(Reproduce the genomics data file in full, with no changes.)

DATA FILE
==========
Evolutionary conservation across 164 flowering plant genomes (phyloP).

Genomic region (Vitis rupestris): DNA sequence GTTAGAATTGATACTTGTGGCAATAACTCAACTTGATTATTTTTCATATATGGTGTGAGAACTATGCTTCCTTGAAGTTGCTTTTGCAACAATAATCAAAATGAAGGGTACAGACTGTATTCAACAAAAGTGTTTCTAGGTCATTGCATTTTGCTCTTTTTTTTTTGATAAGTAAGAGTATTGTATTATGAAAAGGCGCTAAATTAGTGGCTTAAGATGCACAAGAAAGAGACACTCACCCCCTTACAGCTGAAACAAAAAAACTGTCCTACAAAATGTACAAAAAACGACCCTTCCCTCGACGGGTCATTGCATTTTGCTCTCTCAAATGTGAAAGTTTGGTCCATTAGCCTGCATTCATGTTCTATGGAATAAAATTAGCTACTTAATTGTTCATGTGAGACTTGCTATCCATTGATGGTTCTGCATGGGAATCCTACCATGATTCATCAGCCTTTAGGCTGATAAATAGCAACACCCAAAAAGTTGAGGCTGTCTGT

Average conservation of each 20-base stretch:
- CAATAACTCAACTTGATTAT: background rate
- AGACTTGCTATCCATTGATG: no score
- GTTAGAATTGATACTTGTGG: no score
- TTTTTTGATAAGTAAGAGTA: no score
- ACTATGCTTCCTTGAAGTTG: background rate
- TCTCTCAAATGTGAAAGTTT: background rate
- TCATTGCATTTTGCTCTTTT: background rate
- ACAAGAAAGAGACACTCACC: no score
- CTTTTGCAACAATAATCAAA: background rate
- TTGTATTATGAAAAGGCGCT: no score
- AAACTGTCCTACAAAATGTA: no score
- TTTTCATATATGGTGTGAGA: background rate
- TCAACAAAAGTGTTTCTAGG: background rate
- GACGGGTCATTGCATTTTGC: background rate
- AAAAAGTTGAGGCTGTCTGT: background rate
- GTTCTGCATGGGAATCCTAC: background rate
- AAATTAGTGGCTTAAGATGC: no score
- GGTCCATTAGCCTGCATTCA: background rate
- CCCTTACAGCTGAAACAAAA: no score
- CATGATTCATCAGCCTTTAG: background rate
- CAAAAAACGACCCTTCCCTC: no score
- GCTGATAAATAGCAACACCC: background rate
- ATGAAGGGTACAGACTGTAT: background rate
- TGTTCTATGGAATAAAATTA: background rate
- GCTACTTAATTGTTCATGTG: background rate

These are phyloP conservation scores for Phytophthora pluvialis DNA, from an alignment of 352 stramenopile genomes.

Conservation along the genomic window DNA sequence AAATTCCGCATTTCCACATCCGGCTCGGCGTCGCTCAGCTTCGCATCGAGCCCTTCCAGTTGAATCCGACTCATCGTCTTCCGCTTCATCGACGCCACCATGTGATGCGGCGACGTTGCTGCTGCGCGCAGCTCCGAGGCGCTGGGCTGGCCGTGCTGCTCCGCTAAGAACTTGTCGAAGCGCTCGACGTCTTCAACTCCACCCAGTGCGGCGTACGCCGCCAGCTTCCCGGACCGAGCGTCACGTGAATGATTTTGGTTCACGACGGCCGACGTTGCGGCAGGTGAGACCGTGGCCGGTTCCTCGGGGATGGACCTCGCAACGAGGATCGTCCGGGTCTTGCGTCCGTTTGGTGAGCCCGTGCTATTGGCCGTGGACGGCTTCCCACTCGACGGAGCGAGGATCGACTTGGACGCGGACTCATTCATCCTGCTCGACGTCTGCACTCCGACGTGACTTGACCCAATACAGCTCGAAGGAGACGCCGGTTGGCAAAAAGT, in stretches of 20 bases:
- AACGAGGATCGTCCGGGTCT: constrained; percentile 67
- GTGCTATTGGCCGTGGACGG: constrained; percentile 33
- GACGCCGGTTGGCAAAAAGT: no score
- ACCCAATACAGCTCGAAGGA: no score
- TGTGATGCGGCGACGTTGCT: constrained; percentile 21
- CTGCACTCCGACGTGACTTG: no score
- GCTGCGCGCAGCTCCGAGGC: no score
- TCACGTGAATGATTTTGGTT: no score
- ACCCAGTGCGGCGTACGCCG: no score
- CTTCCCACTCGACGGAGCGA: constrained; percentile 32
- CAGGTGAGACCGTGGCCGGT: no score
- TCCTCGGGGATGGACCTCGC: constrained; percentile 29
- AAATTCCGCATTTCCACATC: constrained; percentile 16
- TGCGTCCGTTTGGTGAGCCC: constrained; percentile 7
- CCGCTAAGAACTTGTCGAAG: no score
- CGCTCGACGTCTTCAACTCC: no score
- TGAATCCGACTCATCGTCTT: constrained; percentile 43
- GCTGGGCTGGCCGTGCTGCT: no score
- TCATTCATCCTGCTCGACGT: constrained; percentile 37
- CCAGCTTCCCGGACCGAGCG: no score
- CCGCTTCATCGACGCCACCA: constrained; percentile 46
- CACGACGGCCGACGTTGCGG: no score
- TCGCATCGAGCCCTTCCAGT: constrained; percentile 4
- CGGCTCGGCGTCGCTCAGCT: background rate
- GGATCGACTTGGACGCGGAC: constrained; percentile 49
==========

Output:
Evolutionary conservation across 164 flowering plant genomes (phyloP).

Genomic region (Vitis rupestris): DNA sequence GTTAGAATTGATACTTGTGGCAATAACTCAACTTGATTATTTTTCATATATGGTGTGAGAACTATGCTTCCTTGAAGTTGCTTTTGCAACAATAATCAAAATGAAGGGTACAGACTGTATTCAACAAAAGTGTTTCTAGGTCATTGCATTTTGCTCTTTTTTTTTTGATAAGTAAGAGTATTGTATTATGAAAAGGCGCTAAATTAGTGGCTTAAGATGCACAAGAAAGAGACACTCACCCCCTTACAGCTGAAACAAAAAAACTGTCCTACAAAATGTACAAAAAACGACCCTTCCCTCGACGGGTCATTGCATTTTGCTCTCTCAAATGTGAAAGTTTGGTCCATTAGCCTGCATTCATGTTCTATGGAATAAAATTAGCTACTTAATTGTTCATGTGAGACTTGCTATCCATTGATGGTTCTGCATGGGAATCCTACCATGATTCATCAGCCTTTAGGCTGATAAATAGCAACACCCAAAAAGTTGAGGCTGTCTGT

Average conservation of each 20-base stretch:
- CAATAACTCAACTTGATTAT: background rate
- AGACTTGCTATCCATTGATG: no score
- GTTAGAATTGATACTTGTGG: no score
- TTTTTTGATAAGTAAGAGTA: no score
- ACTATGCTTCCTTGAAGTTG: background rate
- TCTCTCAAATGTGAAAGTTT: background rate
- TCATTGCATTTTGCTCTTTT: background rate
- ACAAGAAAGAGACACTCACC: no score
- CTTTTGCAACAATAATCAAA: background rate
- TTGTATTATGAAAAGGCGCT: no score
- AAACTGTCCTACAAAATGTA: no score
- TTTTCATATATGGTGTGAGA: background rate
- TCAACAAAAGTGTTTCTAGG: background rate
- GACGGGTCATTGCATTTTGC: background rate
- AAAAAGTTGAGGCTGTCTGT: background rate
- GTTCTGCATGGGAATCCTAC: background rate
- AAATTAGTGGCTTAAGATGC: no score
- GGTCCATTAGCCTGCATTCA: background rate
- CCCTTACAGCTGAAACAAAA: no score
- CATGATTCATCAGCCTTTAG: background rate
- CAAAAAACGACCCTTCCCTC: no score
- GCTGATAAATAGCAACACCC: background rate
- ATGAAGGGTACAGACTGTAT: background rate
- TGTTCTATGGAATAAAATTA: background rate
- GCTACTTAATTGTTCATGTG: background rate

These are phyloP conservation scores for Phytophthora pluvialis DNA, from an alignment of 352 stramenopile genomes.

Conservation along the genomic window DNA sequence AAATTCCGCATTTCCACATCCGGCTCGGCGTCGCTCAGCTTCGCATCGAGCCCTTCCAGTTGAATCCGACTCATCGTCTTCCGCTTCATCGACGCCACCATGTGATGCGGCGACGTTGCTGCTGCGCGCAGCTCCGAGGCGCTGGGCTGGCCGTGCTGCTCCGCTAAGAACTTGTCGAAGCGCTCGACGTCTTCAACTCCACCCAGTGCGGCGTACGCCGCCAGCTTCCCGGACCGAGCGTCACGTGAATGATTTTGGTTCACGACGGCCGACGTTGCGGCAGGTGAGACCGTGGCCGGTTCCTCGGGGATGGACCTCGCAACGAGGATCGTCCGGGTCTTGCGTCCGTTTGGTGAGCCCGTGCTATTGGCCGTGGACGGCTTCCCACTCGACGGAGCGAGGATCGACTTGGACGCGGACTCATTCATCCTGCTCGACGTCTGCACTCCGACGTGACTTGACCCAATACAGCTCGAAGGAGACGCCGGTTGGCAAAAAGT, in stretches of 20 bases:
- AACGAGGATCGTCCGGGTCT: constrained; percentile 67
- GTGCTATTGGCCGTGGACGG: constrained; percentile 33
- GACGCCGGTTGGCAAAAAGT: no score
- ACCCAATACAGCTCGAAGGA: no score
- TGTGATGCGGCGACGTTGCT: constrained; percentile 21
- CTGCACTCCGACGTGACTTG: no score
- GCTGCGCGCAGCTCCGAGGC: no score
- TCACGTGAATGATTTTGGTT: no score
- ACCCAGTGCGGCGTACGCCG: no score
- CTTCCCACTCGACGGAGCGA: constrained; percentile 32
- CAGGTGAGACCGTGGCCGGT: no score
- TCCTCGGGGATGGACCTCGC: constrained; percentile 29
- AAATTCCGCATTTCCACATC: constrained; percentile 16
- TGCGTCCGTTTGGTGAGCCC: constrained; percentile 7
- CCGCTAAGAACTTGTCGAAG: no score
- CGCTCGACGTCTTCAACTCC: no score
- TGAATCCGACTCATCGTCTT: constrained; percentile 43
- GCTGGGCTGGCCGTGCTGCT: no score
- TCATTCATCCTGCTCGACGT: constrained; percentile 37
- CCAGCTTCCCGGACCGAGCG: no score
- CCGCTTCATCGACGCCACCA: constrained; percentile 46
- CACGACGGCCGACGTTGCGG: no score
- TCGCATCGAGCCCTTCCAGT: constrained; percentile 4
- CGGCTCGGCGTCGCTCAGCT: background rate
- GGATCGACTTGGACGCGGAC: constrained; percentile 49